1. Why are you running?
Mahalo to TGI for providing our community with this forum. We, the candidates, appreciate it. Personally, I find serving others to be very rewarding. Why KIUC? Because our co-op touches the lives of every person on our beautiful Garden Isle. Although I applaud the actions of our board in moving from fossil fuels to renewables, I question the balance of the approach. I understand the costs associated with this, but I’d like to see a real time return on our investments in the form of savings on our monthly bills. I offer a fresh set of eyes to assess issues facing our co-op.
2. What expertise and experience will you bring to the board?
A graduate of Leadership Kauai, I sit on the board of directors helping to inspire new leaders for our island. I proudly serve on the Kauai Regional Board of the Hawaii Health Systems Corporation, working to provide quality sustainable health care to our island community. I was honored to serve on the Papahanaumokuakea Reserve Advisory Council. I am a graduate of the United States Naval Academy, a Vietnam combat experienced Naval aviator and an engineering test pilot. I have proven performance as a program manager and strategic planner.
3. What will you do to help KIUC meet its renewable energy goal?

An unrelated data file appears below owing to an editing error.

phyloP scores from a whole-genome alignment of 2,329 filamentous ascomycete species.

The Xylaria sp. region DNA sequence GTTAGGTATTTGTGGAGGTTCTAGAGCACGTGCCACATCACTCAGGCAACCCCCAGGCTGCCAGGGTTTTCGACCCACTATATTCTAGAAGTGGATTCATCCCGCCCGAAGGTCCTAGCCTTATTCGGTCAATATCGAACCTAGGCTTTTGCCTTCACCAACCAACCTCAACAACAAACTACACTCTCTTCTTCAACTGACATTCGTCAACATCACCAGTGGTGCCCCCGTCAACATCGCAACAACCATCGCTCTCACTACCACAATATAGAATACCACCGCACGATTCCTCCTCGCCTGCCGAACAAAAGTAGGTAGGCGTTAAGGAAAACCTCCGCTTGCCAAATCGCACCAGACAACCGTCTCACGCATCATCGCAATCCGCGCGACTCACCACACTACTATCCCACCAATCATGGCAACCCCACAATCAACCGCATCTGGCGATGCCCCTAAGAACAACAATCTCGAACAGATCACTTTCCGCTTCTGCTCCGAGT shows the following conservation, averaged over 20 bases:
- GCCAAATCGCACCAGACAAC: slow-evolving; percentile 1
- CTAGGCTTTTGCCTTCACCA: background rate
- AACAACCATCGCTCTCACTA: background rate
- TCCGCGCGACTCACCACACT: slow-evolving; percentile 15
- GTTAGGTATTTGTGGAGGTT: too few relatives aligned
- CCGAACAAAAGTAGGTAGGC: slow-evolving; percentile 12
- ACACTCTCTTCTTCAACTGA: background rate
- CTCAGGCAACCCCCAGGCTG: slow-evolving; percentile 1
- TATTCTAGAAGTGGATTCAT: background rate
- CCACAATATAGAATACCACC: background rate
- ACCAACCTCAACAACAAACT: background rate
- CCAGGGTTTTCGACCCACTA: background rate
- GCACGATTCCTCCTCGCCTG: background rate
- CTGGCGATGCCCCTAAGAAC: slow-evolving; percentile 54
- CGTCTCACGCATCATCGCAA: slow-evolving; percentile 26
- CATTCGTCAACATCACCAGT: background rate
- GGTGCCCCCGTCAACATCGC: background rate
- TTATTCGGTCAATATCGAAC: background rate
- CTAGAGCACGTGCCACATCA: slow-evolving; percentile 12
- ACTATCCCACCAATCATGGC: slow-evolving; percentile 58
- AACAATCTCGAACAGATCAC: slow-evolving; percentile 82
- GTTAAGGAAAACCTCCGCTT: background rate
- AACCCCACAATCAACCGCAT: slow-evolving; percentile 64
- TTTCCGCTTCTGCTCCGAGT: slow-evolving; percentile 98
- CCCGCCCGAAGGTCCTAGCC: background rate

Although fast paced, technology does not seem to be producing immediate short-term solutions for storage and distribution challenges. Alternatives would be to press on with the current plan, or to take a step back and evaluate. My choice lies somewhere between these two. Although progress toward 50 percent renewables is noteworthy and achievable, I advocate emphasis on a greater degree of short-term relief from rates that are among the highest in the country. Let’s balance the investment being made in long-term renewables with relief in the short term from the rates passed to members in each monthly bill. Our struggling friends and neighbors deserve no less.
4. What do you see as the biggest challenge facing KIUC in providing energy to Kauai?
Moving off our reliance on fossil fuels is our biggest challenge. A solution to the storage of renewables problem does not seem to be close at hand. One option is to explore is a shift to liquid natural gas until renewable energy can be efficiently stored. LNG as a bridge fuel between our current use of diesel/naphtha and renewables would be cheaper, safer and much more friendly to the environment. The conversion expense would be considerable and problems with transport and bunkering would have to be addressed. However, economies could be realized by partnering with work currently being done on Oahu.